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Old 10-12-2009, 11:51 PM   #1
Mar 2009
Indianapolis, IN
Posts: 122
Liked 1 Times on 1 Posts

I was looking at these guys because I want something quick and easy to brew to break in my new gear. I have been unimpressed with the Mr. Beer line of product as I do not think that the flavors are robust enough and I think that the finished product is always watered down too much and over carbonated.

I would like to have faith in Brewer's Best because they actually encourage you to take an interest in the process rather then just the finished product.


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Old 10-12-2009, 11:55 PM   #2
zman's Avatar
Apr 2008
Posts: 2,647
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I have used them before and they make good beer...nuff said

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Old 10-12-2009, 11:59 PM   #3
Ale's What Cures You!
Yooper's Avatar
Jun 2006
UP of Michigan, Winter Texan
Posts: 70,029
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I've used a number of their kits in the past, and they were pretty good. The issue would be to make sure they're fresh. Since it's canned extract and crushed grain, you don't want a kit that's been on a store shelf for 6 months. Overall, though, I'd say they are a vast improvement over Mr. Beer.

I've ordered kits from Northern Brewer and that I thought were much better, though. They actually crush the grain and package up the ingredients when you order, so that it's the best quality you can buy. The extract is much fresher, since they sell tons of it. Both have websites that are easy to navigate. Austinhomebrew is a vendor active on this site, and he responds to any questions or concerns right away.

The nice thing about the Brewer's Best kits, and the other kits from the vendors I mentioned is that they come with excellent detailed instructions. Once you're really comfortable with the brewing process, you may not need that- but until you are, it's wonderful to have step-by-step detailed instructions!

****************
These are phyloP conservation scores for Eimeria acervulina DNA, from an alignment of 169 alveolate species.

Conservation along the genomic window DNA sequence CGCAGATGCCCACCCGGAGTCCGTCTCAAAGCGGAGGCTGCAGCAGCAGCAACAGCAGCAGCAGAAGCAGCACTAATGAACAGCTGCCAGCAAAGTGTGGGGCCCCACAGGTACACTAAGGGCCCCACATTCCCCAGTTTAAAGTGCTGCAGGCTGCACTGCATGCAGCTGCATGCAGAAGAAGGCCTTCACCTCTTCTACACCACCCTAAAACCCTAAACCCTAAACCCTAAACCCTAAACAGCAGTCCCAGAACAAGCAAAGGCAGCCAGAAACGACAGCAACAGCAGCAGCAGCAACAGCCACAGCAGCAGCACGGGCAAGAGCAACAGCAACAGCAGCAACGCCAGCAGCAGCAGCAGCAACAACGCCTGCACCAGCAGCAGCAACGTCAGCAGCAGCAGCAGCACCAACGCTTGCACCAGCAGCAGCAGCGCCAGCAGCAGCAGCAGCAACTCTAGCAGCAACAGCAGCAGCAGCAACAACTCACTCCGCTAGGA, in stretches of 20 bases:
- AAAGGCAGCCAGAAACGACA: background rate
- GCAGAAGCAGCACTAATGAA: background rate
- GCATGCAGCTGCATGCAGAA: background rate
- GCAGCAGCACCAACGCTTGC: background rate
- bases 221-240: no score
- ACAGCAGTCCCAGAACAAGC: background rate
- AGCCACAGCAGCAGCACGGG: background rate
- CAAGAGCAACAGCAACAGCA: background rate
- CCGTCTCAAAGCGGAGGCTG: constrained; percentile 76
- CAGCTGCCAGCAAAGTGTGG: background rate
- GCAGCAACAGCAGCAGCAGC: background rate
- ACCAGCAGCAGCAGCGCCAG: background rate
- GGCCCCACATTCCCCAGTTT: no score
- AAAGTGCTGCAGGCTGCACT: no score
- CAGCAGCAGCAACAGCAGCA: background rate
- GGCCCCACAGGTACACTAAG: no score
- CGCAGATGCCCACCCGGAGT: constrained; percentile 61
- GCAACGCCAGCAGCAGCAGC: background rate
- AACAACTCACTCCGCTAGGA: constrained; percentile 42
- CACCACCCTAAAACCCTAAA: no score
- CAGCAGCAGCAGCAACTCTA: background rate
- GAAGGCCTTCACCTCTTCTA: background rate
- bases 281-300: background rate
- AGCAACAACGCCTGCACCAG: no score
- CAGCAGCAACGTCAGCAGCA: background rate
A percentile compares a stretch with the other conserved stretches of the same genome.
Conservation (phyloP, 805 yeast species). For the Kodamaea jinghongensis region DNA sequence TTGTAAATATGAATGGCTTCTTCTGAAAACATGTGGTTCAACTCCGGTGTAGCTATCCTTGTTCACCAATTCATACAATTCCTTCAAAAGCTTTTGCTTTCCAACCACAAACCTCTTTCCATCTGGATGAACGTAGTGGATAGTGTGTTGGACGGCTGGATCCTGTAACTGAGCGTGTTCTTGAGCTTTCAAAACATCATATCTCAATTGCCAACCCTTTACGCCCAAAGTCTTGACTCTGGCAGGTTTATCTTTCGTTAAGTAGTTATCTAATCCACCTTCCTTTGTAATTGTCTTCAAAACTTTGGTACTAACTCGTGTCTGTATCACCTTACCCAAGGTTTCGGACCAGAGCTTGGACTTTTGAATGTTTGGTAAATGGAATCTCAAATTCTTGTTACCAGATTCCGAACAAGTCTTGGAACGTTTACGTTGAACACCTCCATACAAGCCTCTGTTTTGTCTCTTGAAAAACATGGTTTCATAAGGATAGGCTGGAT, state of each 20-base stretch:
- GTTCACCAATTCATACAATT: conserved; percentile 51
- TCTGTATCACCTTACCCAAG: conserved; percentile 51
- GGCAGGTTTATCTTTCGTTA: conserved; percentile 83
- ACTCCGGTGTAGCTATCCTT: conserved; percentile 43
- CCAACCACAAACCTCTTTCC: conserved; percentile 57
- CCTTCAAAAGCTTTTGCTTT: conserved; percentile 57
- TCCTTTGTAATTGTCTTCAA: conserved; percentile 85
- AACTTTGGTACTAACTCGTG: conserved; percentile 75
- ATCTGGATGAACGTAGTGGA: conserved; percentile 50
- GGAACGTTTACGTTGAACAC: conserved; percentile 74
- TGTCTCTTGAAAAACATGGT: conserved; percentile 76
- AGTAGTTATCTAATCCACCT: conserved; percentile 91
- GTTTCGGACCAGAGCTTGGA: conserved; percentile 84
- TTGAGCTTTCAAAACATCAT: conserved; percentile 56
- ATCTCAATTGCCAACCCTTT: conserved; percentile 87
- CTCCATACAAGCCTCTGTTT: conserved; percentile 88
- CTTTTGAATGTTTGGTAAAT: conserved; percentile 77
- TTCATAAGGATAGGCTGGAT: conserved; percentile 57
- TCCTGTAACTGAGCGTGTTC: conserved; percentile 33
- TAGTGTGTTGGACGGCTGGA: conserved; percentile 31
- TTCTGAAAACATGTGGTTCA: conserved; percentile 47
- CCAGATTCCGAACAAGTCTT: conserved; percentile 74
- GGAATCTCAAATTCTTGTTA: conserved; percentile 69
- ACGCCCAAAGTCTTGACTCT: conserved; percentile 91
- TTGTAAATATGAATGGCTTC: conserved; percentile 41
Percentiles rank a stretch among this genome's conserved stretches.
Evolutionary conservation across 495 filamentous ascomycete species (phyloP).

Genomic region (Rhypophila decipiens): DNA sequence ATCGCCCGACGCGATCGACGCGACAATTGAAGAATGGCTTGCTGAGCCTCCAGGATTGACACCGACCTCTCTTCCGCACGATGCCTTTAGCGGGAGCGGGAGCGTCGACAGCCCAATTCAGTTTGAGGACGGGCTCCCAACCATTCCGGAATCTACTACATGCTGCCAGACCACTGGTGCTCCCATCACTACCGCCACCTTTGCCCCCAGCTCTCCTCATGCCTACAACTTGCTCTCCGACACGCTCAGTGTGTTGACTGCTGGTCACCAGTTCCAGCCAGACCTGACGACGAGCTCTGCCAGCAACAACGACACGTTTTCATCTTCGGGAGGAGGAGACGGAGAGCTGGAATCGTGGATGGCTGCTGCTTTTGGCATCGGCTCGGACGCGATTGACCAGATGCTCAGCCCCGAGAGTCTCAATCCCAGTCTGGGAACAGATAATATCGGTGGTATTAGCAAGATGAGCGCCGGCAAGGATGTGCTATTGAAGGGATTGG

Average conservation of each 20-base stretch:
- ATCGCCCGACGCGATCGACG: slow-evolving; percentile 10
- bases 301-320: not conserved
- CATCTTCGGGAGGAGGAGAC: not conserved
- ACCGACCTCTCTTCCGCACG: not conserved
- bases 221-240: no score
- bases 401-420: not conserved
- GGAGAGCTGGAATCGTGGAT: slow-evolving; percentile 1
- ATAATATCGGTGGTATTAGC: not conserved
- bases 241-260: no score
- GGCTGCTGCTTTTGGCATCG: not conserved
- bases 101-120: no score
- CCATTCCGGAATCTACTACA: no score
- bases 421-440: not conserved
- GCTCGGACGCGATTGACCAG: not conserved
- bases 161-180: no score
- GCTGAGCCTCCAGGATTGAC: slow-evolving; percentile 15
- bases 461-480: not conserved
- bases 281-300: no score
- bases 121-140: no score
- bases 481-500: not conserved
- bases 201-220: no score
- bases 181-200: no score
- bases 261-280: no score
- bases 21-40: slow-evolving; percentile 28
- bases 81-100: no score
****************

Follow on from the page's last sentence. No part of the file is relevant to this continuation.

I also like the website because of the sheer variety of kits. They have clone kits of just about every commercial beer you can think of, as well as "style" kits like Brewer's Best has. I'd only caution you to stay away from lagers (since the temperature control is crucial, and so is more finicky yeast) and from beers that have things like "oaking" and other stuff. Otherwise, you can make just about any style you can think of!
Broken Leg Brewery
Giving beer a leg to stand on since 2006

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Old 10-13-2009, 12:40 AM   #4
Sep 2009
San Antonio, TX
Posts: 71

I brewed a BB kit a couple weeks ago. English Brown Ale. It's in the bottles right now so we'll see how it turned out... I liked that it had all the ingredients and measurements pre-bagged for me!

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Old 10-13-2009, 02:39 AM   #5
Sep 2009
North Dakota
Posts: 2,959
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I have had tremondous good luck with kits from, that being said. The last brewers best kit I bought, american amber ale, contained a pack of the bad nottingham yeast. Other than that, it was included bottle caps which is a good bonus.